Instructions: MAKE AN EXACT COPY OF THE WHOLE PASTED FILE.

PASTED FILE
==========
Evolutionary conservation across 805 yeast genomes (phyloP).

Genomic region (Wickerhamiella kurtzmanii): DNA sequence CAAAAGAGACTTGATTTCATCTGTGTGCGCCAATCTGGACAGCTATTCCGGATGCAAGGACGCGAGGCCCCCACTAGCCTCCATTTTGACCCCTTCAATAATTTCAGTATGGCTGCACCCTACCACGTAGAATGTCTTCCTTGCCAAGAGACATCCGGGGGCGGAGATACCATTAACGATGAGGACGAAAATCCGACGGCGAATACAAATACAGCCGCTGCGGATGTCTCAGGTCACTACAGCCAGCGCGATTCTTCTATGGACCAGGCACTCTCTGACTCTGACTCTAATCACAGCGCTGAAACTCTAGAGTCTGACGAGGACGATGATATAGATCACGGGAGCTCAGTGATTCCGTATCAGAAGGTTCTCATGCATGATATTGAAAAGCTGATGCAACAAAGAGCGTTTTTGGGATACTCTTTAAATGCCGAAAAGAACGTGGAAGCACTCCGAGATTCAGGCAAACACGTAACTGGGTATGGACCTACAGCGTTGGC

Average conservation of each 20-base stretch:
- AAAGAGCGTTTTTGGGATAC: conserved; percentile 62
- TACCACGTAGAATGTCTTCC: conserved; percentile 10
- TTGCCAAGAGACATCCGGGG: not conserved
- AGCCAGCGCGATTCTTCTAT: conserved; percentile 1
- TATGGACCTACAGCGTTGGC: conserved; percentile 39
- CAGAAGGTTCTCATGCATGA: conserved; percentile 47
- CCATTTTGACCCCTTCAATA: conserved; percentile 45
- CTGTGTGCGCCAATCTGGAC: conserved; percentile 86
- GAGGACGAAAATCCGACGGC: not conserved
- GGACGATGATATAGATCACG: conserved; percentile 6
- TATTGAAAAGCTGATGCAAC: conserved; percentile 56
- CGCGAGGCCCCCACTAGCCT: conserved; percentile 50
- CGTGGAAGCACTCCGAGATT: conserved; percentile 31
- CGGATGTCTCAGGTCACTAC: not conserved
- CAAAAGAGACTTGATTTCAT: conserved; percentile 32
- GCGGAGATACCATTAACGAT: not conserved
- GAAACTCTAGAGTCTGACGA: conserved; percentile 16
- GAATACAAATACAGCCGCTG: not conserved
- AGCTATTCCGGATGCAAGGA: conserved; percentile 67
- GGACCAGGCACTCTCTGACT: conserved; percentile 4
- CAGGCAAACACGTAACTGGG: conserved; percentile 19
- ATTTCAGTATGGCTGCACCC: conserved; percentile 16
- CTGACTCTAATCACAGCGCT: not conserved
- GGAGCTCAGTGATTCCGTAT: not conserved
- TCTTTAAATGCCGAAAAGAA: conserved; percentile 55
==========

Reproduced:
Evolutionary conservation across 805 yeast genomes (phyloP).

Genomic region (Wickerhamiella kurtzmanii): DNA sequence CAAAAGAGACTTGATTTCATCTGTGTGCGCCAATCTGGACAGCTATTCCGGATGCAAGGACGCGAGGCCCCCACTAGCCTCCATTTTGACCCCTTCAATAATTTCAGTATGGCTGCACCCTACCACGTAGAATGTCTTCCTTGCCAAGAGACATCCGGGGGCGGAGATACCATTAACGATGAGGACGAAAATCCGACGGCGAATACAAATACAGCCGCTGCGGATGTCTCAGGTCACTACAGCCAGCGCGATTCTTCTATGGACCAGGCACTCTCTGACTCTGACTCTAATCACAGCGCTGAAACTCTAGAGTCTGACGAGGACGATGATATAGATCACGGGAGCTCAGTGATTCCGTATCAGAAGGTTCTCATGCATGATATTGAAAAGCTGATGCAACAAAGAGCGTTTTTGGGATACTCTTTAAATGCCGAAAAGAACGTGGAAGCACTCCGAGATTCAGGCAAACACGTAACTGGGTATGGACCTACAGCGTTGGC

Average conservation of each 20-base stretch:
- AAAGAGCGTTTTTGGGATAC: conserved; percentile 62
- TACCACGTAGAATGTCTTCC: conserved; percentile 10
- TTGCCAAGAGACATCCGGGG: not conserved
- AGCCAGCGCGATTCTTCTAT: conserved; percentile 1
- TATGGACCTACAGCGTTGGC: conserved; percentile 39
- CAGAAGGTTCTCATGCATGA: conserved; percentile 47
- CCATTTTGACCCCTTCAATA: conserved; percentile 45
- CTGTGTGCGCCAATCTGGAC: conserved; percentile 86
- GAGGACGAAAATCCGACGGC: not conserved
- GGACGATGATATAGATCACG: conserved; percentile 6
- TATTGAAAAGCTGATGCAAC: conserved; percentile 56
- CGCGAGGCCCCCACTAGCCT: conserved; percentile 50
- CGTGGAAGCACTCCGAGATT: conserved; percentile 31
- CGGATGTCTCAGGTCACTAC: not conserved
- CAAAAGAGACTTGATTTCAT: conserved; percentile 32
- GCGGAGATACCATTAACGAT: not conserved
- GAAACTCTAGAGTCTGACGA: conserved; percentile 16
- GAATACAAATACAGCCGCTG: not conserved
- AGCTATTCCGGATGCAAGGA: conserved; percentile 67
- GGACCAGGCACTCTCTGACT: conserved; percentile 4
- CAGGCAAACACGTAACTGGG: conserved; percentile 19
- ATTTCAGTATGGCTGCACCC: conserved; percentile 16
- CTGACTCTAATCACAGCGCT: not conserved
- GGAGCTCAGTGATTCCGTAT: not conserved
- TCTTTAAATGCCGAAAAGAA: conserved; percentile 55